We found that cells shifted during late septation or G2 (i.e. during the second phase of Sfi1 accumulation) always produced bipolar spindles in the following mitosis, indicating that the half‐bridge was already duplicated at these stages (Fig. 5D,E). Cells shifted in early septation with a post‐anaphase array of microtubules showed only a low percentage of monopolar spindles during the next mitosis. In contrast, cells shifted during mitosis (i.e. before or concomitant to the first phase of Sfi1 accumulation) showed high levels of monopolar spindles during the next mitosis (Fig. 5D,E).
In a control experiment, we used the cdc25‐22 wee1‐as8 cdc31‐8 strain (Tay et al., 2013). This strain can be blocked in G2 for several hours at the restrictive temperature of 36°C, due to cdc25 inactivation, and released synchronously into mitosis by addition of the ATP analog 3Br‐PP1 that inactivates the wee1‐as8 allele and allows the cells to overcome the cdc25‐22 block. We observed that >90% of cells blocked in G2 at 36°C for up to 4 hours showed bipolar spindles when released into mitosis at 36°C (Fig. 5F). This shows that the differential outcomes in mitotic spindle organization observed upon shift of the cdc31‐8 mutant to 36°C are not due to long term incubation at the restrictive temperature but are truly specific to the cell cycle stage at which the shift was performed. This data strongly supports the hypothesis that the first phase of Sfi1 accumulation in late mitosis/early septation represents half‐bridge duplication.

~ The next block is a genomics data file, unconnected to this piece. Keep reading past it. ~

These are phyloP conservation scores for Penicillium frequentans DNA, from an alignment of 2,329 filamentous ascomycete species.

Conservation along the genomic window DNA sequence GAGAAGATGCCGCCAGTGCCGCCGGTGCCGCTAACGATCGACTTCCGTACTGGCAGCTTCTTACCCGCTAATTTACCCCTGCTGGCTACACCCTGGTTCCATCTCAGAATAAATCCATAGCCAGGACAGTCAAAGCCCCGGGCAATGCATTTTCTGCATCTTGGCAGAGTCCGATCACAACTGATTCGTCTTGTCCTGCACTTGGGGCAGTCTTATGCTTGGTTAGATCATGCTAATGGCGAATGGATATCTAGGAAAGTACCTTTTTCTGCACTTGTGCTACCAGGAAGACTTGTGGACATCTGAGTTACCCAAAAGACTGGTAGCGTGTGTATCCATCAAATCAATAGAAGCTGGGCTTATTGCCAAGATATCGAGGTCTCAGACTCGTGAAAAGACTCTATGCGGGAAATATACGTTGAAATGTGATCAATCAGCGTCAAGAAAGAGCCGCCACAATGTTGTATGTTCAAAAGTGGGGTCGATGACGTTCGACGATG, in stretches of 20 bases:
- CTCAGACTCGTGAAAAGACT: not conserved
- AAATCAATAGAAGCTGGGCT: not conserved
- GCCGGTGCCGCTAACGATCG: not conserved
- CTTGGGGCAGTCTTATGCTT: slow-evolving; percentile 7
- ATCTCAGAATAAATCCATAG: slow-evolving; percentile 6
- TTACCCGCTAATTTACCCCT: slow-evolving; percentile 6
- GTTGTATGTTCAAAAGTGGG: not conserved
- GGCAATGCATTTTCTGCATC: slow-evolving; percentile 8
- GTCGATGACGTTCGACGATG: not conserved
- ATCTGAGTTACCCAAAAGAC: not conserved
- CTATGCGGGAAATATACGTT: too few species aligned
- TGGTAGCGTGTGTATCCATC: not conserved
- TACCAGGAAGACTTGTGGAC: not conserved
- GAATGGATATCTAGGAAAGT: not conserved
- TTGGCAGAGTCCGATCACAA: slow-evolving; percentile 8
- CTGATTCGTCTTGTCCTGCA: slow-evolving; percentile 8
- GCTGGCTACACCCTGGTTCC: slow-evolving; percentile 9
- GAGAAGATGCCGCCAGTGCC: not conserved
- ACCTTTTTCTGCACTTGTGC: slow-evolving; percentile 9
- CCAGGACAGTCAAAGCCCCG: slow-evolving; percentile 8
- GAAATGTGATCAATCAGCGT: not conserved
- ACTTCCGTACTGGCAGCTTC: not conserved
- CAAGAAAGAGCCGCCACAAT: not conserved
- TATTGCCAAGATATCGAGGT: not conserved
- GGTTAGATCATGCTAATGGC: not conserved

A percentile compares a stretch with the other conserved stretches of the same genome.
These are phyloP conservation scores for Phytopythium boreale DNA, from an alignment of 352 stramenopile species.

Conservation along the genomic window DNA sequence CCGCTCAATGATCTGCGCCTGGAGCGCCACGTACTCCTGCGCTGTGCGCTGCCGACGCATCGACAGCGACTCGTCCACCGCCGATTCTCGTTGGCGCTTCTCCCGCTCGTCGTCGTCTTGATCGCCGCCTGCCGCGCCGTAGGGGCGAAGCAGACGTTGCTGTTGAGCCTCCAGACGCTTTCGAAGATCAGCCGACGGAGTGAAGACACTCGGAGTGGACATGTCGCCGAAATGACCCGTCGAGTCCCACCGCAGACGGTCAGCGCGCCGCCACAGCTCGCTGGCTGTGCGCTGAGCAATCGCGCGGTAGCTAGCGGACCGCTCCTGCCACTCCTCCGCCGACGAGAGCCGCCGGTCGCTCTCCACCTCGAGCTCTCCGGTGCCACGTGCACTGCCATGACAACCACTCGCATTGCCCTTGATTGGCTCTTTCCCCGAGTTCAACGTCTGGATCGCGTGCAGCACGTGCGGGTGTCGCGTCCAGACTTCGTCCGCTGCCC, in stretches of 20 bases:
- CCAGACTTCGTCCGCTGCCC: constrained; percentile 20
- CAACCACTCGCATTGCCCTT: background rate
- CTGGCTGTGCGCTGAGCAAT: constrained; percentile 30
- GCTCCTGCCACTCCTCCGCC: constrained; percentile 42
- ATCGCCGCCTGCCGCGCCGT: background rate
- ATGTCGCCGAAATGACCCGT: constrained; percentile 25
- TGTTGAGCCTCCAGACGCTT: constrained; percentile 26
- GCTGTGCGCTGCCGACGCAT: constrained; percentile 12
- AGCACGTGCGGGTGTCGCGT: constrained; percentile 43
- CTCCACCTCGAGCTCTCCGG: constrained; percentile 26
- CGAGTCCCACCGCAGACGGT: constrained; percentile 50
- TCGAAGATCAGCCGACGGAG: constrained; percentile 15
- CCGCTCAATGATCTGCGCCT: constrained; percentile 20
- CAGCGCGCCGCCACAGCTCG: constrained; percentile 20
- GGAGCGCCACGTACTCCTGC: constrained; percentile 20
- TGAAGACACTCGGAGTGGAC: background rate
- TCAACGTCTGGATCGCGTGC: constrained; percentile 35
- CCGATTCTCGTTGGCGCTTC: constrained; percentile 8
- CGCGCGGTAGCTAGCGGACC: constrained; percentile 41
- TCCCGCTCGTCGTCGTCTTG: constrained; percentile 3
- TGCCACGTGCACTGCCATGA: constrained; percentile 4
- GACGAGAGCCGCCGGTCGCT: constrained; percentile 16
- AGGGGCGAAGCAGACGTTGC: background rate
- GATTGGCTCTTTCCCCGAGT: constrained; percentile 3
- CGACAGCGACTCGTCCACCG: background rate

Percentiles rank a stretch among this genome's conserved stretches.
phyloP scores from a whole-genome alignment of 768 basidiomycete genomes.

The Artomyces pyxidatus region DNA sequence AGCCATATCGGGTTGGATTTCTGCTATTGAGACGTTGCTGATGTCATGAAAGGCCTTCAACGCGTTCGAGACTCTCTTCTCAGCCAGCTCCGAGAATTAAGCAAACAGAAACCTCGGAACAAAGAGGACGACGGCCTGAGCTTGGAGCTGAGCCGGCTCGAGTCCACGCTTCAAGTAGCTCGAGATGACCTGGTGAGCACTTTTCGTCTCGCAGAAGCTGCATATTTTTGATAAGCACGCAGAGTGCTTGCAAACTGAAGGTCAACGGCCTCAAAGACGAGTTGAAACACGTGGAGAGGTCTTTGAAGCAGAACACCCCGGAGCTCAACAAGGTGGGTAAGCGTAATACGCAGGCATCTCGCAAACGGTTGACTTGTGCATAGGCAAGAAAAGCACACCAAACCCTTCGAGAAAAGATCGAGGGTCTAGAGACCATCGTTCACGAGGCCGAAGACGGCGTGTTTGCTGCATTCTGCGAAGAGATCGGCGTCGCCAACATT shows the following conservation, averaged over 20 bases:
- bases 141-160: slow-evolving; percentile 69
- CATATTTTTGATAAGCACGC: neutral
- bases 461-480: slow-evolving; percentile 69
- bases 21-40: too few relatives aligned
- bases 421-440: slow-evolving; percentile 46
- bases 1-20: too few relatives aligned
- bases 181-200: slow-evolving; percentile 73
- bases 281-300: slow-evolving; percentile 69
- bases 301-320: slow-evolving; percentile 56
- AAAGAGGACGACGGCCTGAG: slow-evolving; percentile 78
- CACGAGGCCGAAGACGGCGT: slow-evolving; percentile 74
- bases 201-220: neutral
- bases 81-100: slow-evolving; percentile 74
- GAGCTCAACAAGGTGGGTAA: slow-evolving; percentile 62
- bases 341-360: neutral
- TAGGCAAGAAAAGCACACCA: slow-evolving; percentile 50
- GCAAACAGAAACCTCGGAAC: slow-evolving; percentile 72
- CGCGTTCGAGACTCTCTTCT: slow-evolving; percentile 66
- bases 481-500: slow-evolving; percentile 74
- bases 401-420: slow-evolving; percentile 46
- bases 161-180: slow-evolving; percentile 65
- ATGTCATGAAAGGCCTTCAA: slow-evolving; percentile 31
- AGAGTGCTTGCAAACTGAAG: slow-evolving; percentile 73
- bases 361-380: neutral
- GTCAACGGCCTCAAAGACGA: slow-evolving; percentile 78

S phase takes place during septation in wild‐type fission yeast, such that daughter cells are already in G2 when the septum is cleaved. To determine whether half‐bridge duplication occurs before S phase onset, we combined cdc31‐8 with the wee1‐as8 strain to delay S phase onset by addition of 3Br‐PP1. Indeed, wee1 inactivation generates very short cells following division that need to grow before committing to a new cell cycle and entering S phase (Fantes and Nurse, 1978; Sveiczer et al., 1996). In this experiment, owing to the incompatibility between 3BrPP1 and polydimethylsiloxane (PDMS) used to build microfluidic devices for fast temperature shift, cells were instead transferred to lectin‐coated glass‐bottomed dishes, treated with 3Br‐PP1 for 6 hours at 25°C to inactivate Wee1 and reduce cell size, then transferred to the microscope incubator heated at 36°C where imaging was started within a few minutes, followed by addition of hot medium to ensure fast completion of the temperature shift. Cell cycle stage was recorded at this point according to microtubule organization. With this experimental setup, cells might have experienced temperature shift slightly earlier than recorded. Nevertheless, >90% of cells shifted at 36°C after completion of septation displayed bipolar spindles during the next mitosis (supplementary material Fig. S2E,F), indicating that cdc31 function is already accomplished in short G1 cells. We conclude that half‐bridge duplication takes place immediately at mitotic exit when Sfi1–GFP accumulates quickly at the SPB.
Cdc31 phosphorylation on a consensus Cdk1 site promotes Sfi1 partial dissociation from the bridge and bridge splitting